Bangladesh court seeks HRW response on charges

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Associated Press

Posted on September 2, 2013 at 3:00 AM

Updated Monday, Sep 2 at 3:36 AM

DHAKA, Bangladesh (AP) — A special tribunal dealing with war crimes involving Bangladesh's independence war against Pakistan on Monday asked an international rights group to explain why it shouldn't be charged with contempt of court for comments the group made about a recent ruling.

The tribunal ruled that Human Rights Watch must reply within three weeks or it could be charged. A person found responsible for contempt could face one year in jail and be ordered to pay 5,000 takas ($63).

Last month, New York-based group issued a statement saying the trial of former Islamic party leader Ghulam Azam was "deeply flawed" and did not meet international standards. The statement also alleged the "judges had improperly conducted an investigation on behalf of the prosecution" and mentioned "collusion and bias among prosecutors and judges."

Azam was sentenced to 90 years in jail for war crimes. Both the defense and prosecution have appealed the verdict. The maximum punishment Azam could have faced was the death penalty. The tribunal found him guilty of genocide and crimes against humanity, but said it considered his age and decided to award a jail term. Azam is 91.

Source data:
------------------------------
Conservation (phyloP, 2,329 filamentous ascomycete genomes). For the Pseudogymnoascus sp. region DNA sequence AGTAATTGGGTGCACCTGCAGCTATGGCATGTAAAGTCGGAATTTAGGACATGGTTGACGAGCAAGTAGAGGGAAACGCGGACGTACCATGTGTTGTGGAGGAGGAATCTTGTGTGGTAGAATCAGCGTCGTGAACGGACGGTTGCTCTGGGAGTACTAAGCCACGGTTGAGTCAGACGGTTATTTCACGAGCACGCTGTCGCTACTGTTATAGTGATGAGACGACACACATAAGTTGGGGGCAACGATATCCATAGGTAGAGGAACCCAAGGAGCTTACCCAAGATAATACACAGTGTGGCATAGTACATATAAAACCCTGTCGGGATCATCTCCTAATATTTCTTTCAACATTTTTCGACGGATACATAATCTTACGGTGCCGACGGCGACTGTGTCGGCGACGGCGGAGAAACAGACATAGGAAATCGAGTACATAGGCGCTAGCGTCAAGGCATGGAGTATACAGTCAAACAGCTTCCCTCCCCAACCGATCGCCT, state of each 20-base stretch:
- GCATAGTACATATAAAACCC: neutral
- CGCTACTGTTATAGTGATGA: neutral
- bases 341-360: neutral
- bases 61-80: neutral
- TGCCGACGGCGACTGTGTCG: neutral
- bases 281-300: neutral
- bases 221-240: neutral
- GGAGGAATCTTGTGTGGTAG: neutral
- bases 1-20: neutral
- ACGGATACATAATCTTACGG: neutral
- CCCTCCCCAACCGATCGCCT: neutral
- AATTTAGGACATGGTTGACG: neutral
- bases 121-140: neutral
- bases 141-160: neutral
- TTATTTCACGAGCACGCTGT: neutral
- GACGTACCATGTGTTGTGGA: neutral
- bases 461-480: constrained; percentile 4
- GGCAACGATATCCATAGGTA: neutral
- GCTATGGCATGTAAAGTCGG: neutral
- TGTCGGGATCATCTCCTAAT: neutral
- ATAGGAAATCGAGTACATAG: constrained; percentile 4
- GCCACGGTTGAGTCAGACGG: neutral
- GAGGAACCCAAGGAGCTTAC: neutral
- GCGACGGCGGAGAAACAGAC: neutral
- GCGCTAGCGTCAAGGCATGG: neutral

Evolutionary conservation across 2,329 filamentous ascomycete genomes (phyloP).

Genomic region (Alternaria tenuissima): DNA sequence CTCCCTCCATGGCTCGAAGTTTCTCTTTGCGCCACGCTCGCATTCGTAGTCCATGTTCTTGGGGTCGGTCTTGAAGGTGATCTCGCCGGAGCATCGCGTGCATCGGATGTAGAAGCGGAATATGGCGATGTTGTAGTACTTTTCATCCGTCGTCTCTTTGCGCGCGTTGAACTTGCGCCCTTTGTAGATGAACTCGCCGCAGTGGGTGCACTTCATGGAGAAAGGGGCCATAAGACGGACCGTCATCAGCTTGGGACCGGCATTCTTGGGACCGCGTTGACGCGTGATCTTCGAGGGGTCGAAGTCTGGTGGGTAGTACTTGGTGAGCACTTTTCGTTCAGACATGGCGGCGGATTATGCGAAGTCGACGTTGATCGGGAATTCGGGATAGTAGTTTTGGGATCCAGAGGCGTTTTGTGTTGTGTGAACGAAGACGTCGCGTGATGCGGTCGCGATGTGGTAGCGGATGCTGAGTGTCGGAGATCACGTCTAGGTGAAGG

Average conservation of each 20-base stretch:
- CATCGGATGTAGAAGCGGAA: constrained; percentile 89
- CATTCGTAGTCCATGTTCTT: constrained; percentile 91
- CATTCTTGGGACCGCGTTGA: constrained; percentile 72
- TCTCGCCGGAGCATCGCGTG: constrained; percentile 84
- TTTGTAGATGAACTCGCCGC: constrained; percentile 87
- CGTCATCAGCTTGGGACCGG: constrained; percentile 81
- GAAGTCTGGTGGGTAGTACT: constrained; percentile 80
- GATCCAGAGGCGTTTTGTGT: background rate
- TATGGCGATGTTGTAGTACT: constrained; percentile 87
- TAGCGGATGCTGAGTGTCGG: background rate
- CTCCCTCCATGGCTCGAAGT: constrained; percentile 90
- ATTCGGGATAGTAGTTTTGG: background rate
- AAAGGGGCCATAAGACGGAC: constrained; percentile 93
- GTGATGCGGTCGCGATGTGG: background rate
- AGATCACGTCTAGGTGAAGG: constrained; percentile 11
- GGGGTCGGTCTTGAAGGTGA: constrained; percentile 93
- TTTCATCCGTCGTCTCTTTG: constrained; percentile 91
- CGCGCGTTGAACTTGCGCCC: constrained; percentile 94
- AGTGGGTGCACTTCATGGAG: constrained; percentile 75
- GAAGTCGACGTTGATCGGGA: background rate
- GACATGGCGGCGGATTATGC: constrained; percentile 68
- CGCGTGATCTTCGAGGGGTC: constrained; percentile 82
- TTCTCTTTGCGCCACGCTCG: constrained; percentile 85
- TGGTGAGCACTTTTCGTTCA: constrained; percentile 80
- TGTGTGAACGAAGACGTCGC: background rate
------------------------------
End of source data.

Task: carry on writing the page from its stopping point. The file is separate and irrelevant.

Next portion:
Azam is known to be the key person to openly oppose the independence struggle and toured the Middle East to raise support for Pakistan. His party has been accused of organizing citizens' brigades to fight against the soldiers and guerrillas who sought independence. Bangladesh says Pakistani soldiers, aided by local collaborators, killed 3 million people and raped 200,000 women in the 1971 war. Bangladesh was the eastern wing of Pakistan and was geographically divided by India.

The group's statement prompted prosecutors to file a contempt petition last month against the group. The prosecution's filing said the group raised "biased, baseless, utterly false, fabricated and ill-motivated" allegations involving the trial process.

The U.S. ambassador in Bangladesh, Dan Mozena, expressed his concern last month over the prosecutors' move. He said an organization like Human Rights Watch has "a critical role to play."

The prosecutors' petition names the group's board of directors, its director for the Asia region, Brad Adams, and his associate Storm Tiv.

There was no immediate response from Human Rights Watch. It said last month that it was not in a position to respond because it had not received any official notification of the prosecutor's contempt petition.

Prime Minister Sheikh Hasina's government is holding the war crimes trials despite protests from the main opposition Bangladesh Nationalist Party and its main ally Jamaat-e-Islami party.

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